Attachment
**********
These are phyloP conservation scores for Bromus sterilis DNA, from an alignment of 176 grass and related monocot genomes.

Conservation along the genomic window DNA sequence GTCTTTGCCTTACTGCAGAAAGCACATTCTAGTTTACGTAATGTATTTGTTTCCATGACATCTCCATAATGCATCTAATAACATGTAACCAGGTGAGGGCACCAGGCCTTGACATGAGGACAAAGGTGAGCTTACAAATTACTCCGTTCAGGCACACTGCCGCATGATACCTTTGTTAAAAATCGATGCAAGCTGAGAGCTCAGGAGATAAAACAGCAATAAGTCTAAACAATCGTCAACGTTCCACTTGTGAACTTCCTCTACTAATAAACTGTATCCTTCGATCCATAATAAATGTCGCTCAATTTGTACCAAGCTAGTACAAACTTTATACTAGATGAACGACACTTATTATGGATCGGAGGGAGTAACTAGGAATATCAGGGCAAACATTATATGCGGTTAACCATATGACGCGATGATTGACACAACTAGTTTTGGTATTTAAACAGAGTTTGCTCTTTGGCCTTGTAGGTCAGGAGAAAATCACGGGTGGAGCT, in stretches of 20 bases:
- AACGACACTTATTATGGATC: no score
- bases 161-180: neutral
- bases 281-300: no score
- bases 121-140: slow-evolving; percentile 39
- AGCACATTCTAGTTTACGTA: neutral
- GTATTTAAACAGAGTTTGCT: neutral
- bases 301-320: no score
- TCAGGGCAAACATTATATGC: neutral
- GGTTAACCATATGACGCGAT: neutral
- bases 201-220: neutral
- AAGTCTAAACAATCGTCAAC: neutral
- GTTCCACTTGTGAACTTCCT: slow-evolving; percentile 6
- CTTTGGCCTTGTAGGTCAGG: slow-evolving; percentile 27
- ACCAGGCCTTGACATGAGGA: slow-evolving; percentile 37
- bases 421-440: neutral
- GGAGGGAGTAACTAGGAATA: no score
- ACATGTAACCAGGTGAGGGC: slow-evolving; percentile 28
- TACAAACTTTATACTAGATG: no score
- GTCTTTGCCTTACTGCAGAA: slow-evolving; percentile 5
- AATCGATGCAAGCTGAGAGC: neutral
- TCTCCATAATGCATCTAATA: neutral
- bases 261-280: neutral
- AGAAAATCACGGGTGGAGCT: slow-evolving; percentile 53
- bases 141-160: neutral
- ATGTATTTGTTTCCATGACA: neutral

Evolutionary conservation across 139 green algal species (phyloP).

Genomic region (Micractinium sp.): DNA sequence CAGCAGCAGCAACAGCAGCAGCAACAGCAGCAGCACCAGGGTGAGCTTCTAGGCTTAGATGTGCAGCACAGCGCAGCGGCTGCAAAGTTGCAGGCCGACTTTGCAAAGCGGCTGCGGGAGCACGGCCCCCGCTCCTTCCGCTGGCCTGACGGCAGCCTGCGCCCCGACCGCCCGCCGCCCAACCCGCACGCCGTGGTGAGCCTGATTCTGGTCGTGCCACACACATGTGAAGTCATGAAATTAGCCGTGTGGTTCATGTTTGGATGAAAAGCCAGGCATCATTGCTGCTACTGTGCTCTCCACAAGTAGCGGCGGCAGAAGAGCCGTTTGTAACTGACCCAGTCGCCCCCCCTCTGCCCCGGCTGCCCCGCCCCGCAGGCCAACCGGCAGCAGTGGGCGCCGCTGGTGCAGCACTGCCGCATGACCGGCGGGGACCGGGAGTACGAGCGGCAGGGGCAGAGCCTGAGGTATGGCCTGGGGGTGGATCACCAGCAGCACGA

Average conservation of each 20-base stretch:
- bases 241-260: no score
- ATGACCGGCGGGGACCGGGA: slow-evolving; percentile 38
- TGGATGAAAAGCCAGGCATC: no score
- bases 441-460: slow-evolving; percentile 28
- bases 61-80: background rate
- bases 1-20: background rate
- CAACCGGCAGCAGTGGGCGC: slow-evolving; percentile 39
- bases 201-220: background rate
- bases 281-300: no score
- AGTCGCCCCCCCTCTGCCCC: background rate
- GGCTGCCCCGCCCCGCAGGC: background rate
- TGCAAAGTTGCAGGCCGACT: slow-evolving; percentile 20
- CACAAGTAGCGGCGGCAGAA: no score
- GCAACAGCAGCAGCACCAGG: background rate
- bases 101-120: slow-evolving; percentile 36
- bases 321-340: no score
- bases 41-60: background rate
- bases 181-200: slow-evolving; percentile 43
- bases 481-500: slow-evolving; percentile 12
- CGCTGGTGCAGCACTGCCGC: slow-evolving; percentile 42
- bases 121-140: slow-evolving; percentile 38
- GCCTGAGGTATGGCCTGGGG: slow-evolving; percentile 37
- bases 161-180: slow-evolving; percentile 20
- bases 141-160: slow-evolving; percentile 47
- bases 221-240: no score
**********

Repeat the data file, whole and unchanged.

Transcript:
These are phyloP conservation scores for Bromus sterilis DNA, from an alignment of 176 grass and related monocot genomes.

Conservation along the genomic window DNA sequence GTCTTTGCCTTACTGCAGAAAGCACATTCTAGTTTACGTAATGTATTTGTTTCCATGACATCTCCATAATGCATCTAATAACATGTAACCAGGTGAGGGCACCAGGCCTTGACATGAGGACAAAGGTGAGCTTACAAATTACTCCGTTCAGGCACACTGCCGCATGATACCTTTGTTAAAAATCGATGCAAGCTGAGAGCTCAGGAGATAAAACAGCAATAAGTCTAAACAATCGTCAACGTTCCACTTGTGAACTTCCTCTACTAATAAACTGTATCCTTCGATCCATAATAAATGTCGCTCAATTTGTACCAAGCTAGTACAAACTTTATACTAGATGAACGACACTTATTATGGATCGGAGGGAGTAACTAGGAATATCAGGGCAAACATTATATGCGGTTAACCATATGACGCGATGATTGACACAACTAGTTTTGGTATTTAAACAGAGTTTGCTCTTTGGCCTTGTAGGTCAGGAGAAAATCACGGGTGGAGCT, in stretches of 20 bases:
- AACGACACTTATTATGGATC: no score
- bases 161-180: neutral
- bases 281-300: no score
- bases 121-140: slow-evolving; percentile 39
- AGCACATTCTAGTTTACGTA: neutral
- GTATTTAAACAGAGTTTGCT: neutral
- bases 301-320: no score
- TCAGGGCAAACATTATATGC: neutral
- GGTTAACCATATGACGCGAT: neutral
- bases 201-220: neutral
- AAGTCTAAACAATCGTCAAC: neutral
- GTTCCACTTGTGAACTTCCT: slow-evolving; percentile 6
- CTTTGGCCTTGTAGGTCAGG: slow-evolving; percentile 27
- ACCAGGCCTTGACATGAGGA: slow-evolving; percentile 37
- bases 421-440: neutral
- GGAGGGAGTAACTAGGAATA: no score
- ACATGTAACCAGGTGAGGGC: slow-evolving; percentile 28
- TACAAACTTTATACTAGATG: no score
- GTCTTTGCCTTACTGCAGAA: slow-evolving; percentile 5
- AATCGATGCAAGCTGAGAGC: neutral
- TCTCCATAATGCATCTAATA: neutral
- bases 261-280: neutral
- AGAAAATCACGGGTGGAGCT: slow-evolving; percentile 53
- bases 141-160: neutral
- ATGTATTTGTTTCCATGACA: neutral

Evolutionary conservation across 139 green algal species (phyloP).

Genomic region (Micractinium sp.): DNA sequence CAGCAGCAGCAACAGCAGCAGCAACAGCAGCAGCACCAGGGTGAGCTTCTAGGCTTAGATGTGCAGCACAGCGCAGCGGCTGCAAAGTTGCAGGCCGACTTTGCAAAGCGGCTGCGGGAGCACGGCCCCCGCTCCTTCCGCTGGCCTGACGGCAGCCTGCGCCCCGACCGCCCGCCGCCCAACCCGCACGCCGTGGTGAGCCTGATTCTGGTCGTGCCACACACATGTGAAGTCATGAAATTAGCCGTGTGGTTCATGTTTGGATGAAAAGCCAGGCATCATTGCTGCTACTGTGCTCTCCACAAGTAGCGGCGGCAGAAGAGCCGTTTGTAACTGACCCAGTCGCCCCCCCTCTGCCCCGGCTGCCCCGCCCCGCAGGCCAACCGGCAGCAGTGGGCGCCGCTGGTGCAGCACTGCCGCATGACCGGCGGGGACCGGGAGTACGAGCGGCAGGGGCAGAGCCTGAGGTATGGCCTGGGGGTGGATCACCAGCAGCACGA

Average conservation of each 20-base stretch:
- bases 241-260: no score
- ATGACCGGCGGGGACCGGGA: slow-evolving; percentile 38
- TGGATGAAAAGCCAGGCATC: no score
- bases 441-460: slow-evolving; percentile 28
- bases 61-80: background rate
- bases 1-20: background rate
- CAACCGGCAGCAGTGGGCGC: slow-evolving; percentile 39
- bases 201-220: background rate
- bases 281-300: no score
- AGTCGCCCCCCCTCTGCCCC: background rate
- GGCTGCCCCGCCCCGCAGGC: background rate
- TGCAAAGTTGCAGGCCGACT: slow-evolving; percentile 20
- CACAAGTAGCGGCGGCAGAA: no score
- GCAACAGCAGCAGCACCAGG: background rate
- bases 101-120: slow-evolving; percentile 36
- bases 321-340: no score
- bases 41-60: background rate
- bases 181-200: slow-evolving; percentile 43
- bases 481-500: slow-evolving; percentile 12
- CGCTGGTGCAGCACTGCCGC: slow-evolving; percentile 42
- bases 121-140: slow-evolving; percentile 38
- GCCTGAGGTATGGCCTGGGG: slow-evolving; percentile 37
- bases 161-180: slow-evolving; percentile 20
- bases 141-160: slow-evolving; percentile 47
- bases 221-240: no score